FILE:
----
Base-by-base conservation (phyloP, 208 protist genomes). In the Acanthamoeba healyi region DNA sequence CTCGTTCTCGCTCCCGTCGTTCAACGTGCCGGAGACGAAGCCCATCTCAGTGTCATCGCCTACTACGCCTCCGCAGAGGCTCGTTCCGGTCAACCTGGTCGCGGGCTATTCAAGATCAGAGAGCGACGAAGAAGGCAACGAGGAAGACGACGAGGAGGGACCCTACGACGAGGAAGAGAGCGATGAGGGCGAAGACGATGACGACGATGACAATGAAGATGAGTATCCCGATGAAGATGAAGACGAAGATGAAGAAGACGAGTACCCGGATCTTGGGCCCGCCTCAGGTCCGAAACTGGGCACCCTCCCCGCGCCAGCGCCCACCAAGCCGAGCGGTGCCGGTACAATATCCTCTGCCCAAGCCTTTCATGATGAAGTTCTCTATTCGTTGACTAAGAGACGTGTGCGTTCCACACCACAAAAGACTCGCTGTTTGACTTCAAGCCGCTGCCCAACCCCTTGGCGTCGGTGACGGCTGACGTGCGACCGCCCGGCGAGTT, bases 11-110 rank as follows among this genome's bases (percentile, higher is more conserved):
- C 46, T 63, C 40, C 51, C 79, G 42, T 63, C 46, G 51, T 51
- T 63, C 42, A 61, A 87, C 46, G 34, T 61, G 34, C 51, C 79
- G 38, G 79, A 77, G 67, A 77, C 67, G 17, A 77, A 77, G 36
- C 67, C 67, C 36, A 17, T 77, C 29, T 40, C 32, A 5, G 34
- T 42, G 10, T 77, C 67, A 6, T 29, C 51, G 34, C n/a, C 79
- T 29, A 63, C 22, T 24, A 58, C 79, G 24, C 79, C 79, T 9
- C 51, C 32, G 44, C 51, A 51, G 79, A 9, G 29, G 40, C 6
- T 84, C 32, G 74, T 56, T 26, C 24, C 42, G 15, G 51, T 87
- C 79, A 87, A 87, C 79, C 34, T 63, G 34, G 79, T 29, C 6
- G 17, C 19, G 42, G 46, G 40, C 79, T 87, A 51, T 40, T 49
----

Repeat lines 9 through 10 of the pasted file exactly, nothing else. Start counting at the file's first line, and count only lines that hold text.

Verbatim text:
- T 84, C 32, G 74, T 56, T 26, C 24, C 42, G 15, G 51, T 87
- C 79, A 87, A 87, C 79, C 34, T 63, G 34, G 79, T 29, C 6